As a southern Ontario teenager in the 1970s, David Smart escaped the boredom of suburbia by climbing the cliffs at Rattlesnake Point. As he pursued his passion he also discovered, at his local library, that many climbers before him had written books—some exceptionally good—about their activities on rock walls and mountains around the world.
"I always loved adventure and history books as a boy," Smart said. "I loved Beau Geste and Moby Dick, The Odyssey, but since I was too young to be a whaler or join the French Foreign Legion, I became a climber. When I found out there were books about it, I found a way to make it fill all my time."
Smart's passion for climbing, and for books about climbing have shaped and enriched his life ever since. Most recently, at the 2019 Banff Centre Mountain Film Festival, Smart was presented the Summit of Excellence Award, given annually to recognize an individual who has made a significant contribution to mountain life in Canada.
Beyond climbing classic routes in Yosemite, the Alps, the Canadian Rockies, B.C.'s Bugaboos and Squamish, Smart has developed more than 300 new routes for others to enjoy in Ontario, Quebec and Alberta.
In addition to writing five climbing guidebooks—the first in 1984 which he convinced his grandfather to print—he's also penned two historically themed climbing novels, Above the Reich and Cinema Vertigo, both published by Imaginary Mountain Surveyors. His poignant and humorous memoir, A Youth Wasted Climbing (Rocky Mountain Books), was shortlisted for the Mountain Literature Award in the 2016 Banff Mountain Book Competition.
And his new book, Paul Preuss: Lord of the Abyss, a biography of the enigmatic early 20th century Austrian climber made the short list for this year's prestigious Boardman Tasker Award for Mountain Literature.
Smart said he was inspired to write about Preuss because while everything he read about the man spoke of his extreme views, he remained an exceptional climber.
"He always intrigued me because all that was typically written in history books was about how extreme his views on style were, and yet he was the best climber in the Alps," Smart said. "The more I learned, the more I wanted to read a biography of him."
An admitted lover of magazines, Smart has written for Climbing, Rock and Ice, Alpinist and the Canadian Alpine Journal. And in 1999, with his fellow climber, Sam Cohen he founded Gripped: Canada's Climbing Magazine. Two decades later the company owns four titles, while Smart contributes to Gripped as editorial director.
Writing about climbing, Smart said, came naturally as a means of recording and communicating his and his friends' accomplishments in the 1980s, as guidebooks of that era tended to focus on instruction. "It was also a journal of the passions and achievements of successive communities," he said.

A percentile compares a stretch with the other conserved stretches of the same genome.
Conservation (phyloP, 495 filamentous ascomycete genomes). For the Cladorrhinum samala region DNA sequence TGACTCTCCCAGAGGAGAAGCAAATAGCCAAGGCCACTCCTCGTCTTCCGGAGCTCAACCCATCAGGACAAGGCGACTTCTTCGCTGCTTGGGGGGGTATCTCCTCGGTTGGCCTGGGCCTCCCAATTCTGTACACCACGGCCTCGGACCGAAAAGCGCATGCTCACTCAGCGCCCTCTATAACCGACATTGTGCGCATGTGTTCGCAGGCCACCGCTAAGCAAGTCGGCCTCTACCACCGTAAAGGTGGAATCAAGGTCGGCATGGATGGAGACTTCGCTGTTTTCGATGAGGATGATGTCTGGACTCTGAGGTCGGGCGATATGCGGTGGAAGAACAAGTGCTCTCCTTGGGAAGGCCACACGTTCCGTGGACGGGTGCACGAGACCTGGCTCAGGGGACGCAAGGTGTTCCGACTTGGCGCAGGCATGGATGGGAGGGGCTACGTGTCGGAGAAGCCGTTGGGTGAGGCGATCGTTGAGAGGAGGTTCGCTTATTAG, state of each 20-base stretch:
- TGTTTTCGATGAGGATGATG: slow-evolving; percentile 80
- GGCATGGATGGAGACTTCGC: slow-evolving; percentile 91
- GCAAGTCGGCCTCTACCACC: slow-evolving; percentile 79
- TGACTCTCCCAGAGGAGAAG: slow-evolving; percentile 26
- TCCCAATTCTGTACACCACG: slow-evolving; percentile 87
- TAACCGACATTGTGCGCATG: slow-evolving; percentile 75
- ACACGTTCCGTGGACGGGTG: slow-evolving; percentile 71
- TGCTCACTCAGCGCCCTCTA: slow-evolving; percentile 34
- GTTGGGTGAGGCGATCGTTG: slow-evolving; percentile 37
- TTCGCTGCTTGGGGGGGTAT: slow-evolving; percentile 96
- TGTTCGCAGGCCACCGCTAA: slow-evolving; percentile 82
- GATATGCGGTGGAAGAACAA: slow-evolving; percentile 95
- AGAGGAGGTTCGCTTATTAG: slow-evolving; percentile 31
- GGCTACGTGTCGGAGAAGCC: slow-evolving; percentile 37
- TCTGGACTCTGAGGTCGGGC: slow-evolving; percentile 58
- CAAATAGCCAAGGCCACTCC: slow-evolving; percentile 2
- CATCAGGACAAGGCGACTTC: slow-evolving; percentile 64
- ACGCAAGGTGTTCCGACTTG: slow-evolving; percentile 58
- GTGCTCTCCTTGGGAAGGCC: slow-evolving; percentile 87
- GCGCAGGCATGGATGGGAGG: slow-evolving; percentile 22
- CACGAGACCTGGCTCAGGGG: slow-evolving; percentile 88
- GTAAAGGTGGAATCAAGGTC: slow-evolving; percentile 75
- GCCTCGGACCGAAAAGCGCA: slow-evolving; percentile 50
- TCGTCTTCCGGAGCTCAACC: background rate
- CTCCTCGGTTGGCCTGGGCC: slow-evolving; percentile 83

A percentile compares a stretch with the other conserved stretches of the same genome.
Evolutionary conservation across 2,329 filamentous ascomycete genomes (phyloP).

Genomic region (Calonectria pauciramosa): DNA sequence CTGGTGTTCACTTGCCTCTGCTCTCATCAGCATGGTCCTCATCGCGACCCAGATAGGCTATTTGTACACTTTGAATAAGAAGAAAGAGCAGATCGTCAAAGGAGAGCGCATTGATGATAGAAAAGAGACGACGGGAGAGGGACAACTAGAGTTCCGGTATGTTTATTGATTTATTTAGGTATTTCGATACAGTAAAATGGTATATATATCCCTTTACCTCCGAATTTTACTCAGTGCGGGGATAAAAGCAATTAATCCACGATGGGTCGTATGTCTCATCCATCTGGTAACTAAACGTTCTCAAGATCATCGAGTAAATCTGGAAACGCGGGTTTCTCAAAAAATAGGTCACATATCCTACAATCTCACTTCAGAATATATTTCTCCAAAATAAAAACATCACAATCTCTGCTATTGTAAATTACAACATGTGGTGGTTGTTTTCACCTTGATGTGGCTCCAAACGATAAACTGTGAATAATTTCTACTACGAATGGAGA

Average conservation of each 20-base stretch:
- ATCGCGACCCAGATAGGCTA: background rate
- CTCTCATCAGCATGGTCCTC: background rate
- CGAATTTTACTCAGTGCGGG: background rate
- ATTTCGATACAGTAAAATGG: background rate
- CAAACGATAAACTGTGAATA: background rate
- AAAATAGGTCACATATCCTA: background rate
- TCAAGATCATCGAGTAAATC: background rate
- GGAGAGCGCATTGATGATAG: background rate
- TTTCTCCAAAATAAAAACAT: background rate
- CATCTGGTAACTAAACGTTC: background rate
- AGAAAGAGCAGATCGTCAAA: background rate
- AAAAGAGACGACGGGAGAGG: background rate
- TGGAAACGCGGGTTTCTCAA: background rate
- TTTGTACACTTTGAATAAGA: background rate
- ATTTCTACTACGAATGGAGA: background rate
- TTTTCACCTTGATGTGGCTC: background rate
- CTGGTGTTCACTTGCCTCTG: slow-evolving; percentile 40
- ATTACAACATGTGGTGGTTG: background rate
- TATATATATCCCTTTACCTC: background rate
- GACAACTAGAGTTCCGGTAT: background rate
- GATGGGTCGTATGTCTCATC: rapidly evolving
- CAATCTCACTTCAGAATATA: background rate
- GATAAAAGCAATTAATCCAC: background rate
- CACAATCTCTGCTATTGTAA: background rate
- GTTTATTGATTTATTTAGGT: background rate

"I have always seen writing about mountaineering and climbing as an important discipline within the sport. As a kid, I always assumed that Chris Bonington, David Roberts, Gaston Rebuffat, Doug Scott and Royal Robbins and the rest were the best climbers because I could read their books."
In teaming up with Cohen to create Gripped, Smart said their motivation grew from an absence of a Canadian climbing magazine.
"There have been many challenges, but we're still doing well, publication-wise," he said. "I'm proud to be able to provide a magazine that offers a voice for the Canadian climbing scene in which I made my own life."
The current popularity of climbing has helped create a crisis within the sport, he added, a situation writing can help remedy.
"It feels great to add something to the culture, to tell stories most people don't know or to increase our understanding and love of climbing culture," Smart said. "There is a crisis in climbing culture right now with so many new climbers and so few of them really knowing or understanding our story. Writing about it can help with this."
To this end, the contribution his book on Preuss has made was publicly recognized by master climber Reinhold Messner who praised it during an on-stage interview at the recent Banff mountain festival.
"I was a bit surprised, but as he is an expert on Paul Preuss, I took it as a compliment," Smart said. The shout-out from Messner aside, receiving the Summit of Excellence, Smart said, is a tremendous honour.
"Climbing has meant so much to me in my life and the Banff Centre has such an amazing role in mountain culture," he said. His passion for climbing, he admitted, is as deep as ever.
"[Climbing means] everything, almost, like it did when I was 17," he said. "I wish I was climbing right now."